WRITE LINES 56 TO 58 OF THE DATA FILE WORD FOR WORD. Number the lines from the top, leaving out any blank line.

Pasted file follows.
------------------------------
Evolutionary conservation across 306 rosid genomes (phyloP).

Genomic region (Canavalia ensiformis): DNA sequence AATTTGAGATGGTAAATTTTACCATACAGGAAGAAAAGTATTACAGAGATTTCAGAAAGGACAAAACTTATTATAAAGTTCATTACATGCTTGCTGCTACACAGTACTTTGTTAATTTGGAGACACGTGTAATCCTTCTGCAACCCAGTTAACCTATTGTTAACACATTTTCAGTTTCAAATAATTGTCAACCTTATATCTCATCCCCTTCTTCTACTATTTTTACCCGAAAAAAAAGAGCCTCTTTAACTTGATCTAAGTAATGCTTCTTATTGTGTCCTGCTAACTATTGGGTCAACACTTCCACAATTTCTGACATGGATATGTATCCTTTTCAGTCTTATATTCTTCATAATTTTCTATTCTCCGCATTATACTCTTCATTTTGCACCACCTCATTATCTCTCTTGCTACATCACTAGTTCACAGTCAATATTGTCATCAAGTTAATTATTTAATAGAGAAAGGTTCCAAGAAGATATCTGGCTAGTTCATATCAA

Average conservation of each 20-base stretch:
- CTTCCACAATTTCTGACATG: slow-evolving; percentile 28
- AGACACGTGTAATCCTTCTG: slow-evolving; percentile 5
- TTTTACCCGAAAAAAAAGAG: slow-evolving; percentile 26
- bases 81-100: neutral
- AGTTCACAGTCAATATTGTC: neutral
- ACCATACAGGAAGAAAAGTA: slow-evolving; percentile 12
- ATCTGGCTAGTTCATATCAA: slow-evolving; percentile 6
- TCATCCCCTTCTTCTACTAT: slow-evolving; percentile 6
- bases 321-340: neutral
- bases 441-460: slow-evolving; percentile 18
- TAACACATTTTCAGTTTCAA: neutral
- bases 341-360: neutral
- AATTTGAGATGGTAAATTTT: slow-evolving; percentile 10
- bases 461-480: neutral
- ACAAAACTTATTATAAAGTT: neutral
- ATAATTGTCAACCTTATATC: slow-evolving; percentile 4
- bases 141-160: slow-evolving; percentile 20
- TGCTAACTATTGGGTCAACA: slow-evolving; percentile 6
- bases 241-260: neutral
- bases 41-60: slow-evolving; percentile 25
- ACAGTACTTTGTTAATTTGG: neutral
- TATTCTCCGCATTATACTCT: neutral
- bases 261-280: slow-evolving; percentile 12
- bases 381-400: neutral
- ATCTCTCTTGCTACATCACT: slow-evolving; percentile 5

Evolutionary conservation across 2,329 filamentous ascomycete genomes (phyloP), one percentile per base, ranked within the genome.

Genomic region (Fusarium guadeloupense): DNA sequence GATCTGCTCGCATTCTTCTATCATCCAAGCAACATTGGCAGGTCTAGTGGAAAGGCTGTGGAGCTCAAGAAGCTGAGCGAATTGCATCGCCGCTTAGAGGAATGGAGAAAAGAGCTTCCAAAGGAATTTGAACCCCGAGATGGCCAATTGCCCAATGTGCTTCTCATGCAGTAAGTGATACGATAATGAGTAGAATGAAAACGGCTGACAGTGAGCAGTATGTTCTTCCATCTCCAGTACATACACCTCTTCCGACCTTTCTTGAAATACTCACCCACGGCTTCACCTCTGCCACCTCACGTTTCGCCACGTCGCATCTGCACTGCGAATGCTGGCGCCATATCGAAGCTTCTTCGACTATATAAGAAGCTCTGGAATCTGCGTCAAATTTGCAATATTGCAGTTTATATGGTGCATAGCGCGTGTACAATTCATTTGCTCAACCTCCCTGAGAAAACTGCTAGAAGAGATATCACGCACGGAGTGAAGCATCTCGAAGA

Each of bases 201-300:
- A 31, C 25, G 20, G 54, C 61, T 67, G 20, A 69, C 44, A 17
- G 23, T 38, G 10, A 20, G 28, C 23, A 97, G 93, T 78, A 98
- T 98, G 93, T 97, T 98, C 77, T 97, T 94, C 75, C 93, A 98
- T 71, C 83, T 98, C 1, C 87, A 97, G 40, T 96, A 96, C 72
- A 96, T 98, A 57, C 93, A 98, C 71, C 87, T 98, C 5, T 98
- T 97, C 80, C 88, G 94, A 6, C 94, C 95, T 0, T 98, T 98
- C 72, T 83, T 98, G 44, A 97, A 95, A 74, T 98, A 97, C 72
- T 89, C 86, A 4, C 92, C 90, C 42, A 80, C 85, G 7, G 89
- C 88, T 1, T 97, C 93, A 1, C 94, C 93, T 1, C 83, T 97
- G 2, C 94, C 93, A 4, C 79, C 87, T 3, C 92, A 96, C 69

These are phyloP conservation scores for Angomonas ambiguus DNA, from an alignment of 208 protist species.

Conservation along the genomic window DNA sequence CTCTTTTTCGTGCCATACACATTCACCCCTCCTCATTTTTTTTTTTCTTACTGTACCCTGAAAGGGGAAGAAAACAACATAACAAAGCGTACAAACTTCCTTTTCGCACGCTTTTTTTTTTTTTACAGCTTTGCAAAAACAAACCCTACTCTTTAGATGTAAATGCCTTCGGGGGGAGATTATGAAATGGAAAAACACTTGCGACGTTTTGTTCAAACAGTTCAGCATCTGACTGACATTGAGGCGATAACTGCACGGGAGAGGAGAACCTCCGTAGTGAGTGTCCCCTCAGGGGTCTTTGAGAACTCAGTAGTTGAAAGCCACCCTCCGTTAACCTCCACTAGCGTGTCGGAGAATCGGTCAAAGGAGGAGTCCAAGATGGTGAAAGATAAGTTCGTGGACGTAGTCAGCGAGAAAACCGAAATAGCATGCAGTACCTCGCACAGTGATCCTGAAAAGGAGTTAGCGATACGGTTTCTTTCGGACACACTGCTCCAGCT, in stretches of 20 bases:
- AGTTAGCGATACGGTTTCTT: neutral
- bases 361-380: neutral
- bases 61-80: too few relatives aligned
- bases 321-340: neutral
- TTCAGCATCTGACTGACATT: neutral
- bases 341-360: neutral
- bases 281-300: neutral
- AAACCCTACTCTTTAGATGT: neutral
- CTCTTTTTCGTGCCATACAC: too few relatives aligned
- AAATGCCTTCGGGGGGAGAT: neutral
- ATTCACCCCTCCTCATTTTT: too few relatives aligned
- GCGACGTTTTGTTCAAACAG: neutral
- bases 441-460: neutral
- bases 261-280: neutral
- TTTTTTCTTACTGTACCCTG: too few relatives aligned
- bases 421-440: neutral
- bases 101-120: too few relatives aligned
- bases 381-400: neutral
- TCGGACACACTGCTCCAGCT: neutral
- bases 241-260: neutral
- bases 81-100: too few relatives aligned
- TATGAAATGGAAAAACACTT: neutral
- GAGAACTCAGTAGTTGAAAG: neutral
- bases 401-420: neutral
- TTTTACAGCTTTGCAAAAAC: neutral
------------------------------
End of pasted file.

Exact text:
- bases 441-460: neutral
- bases 261-280: neutral
- TTTTTTCTTACTGTACCCTG: too few relatives aligned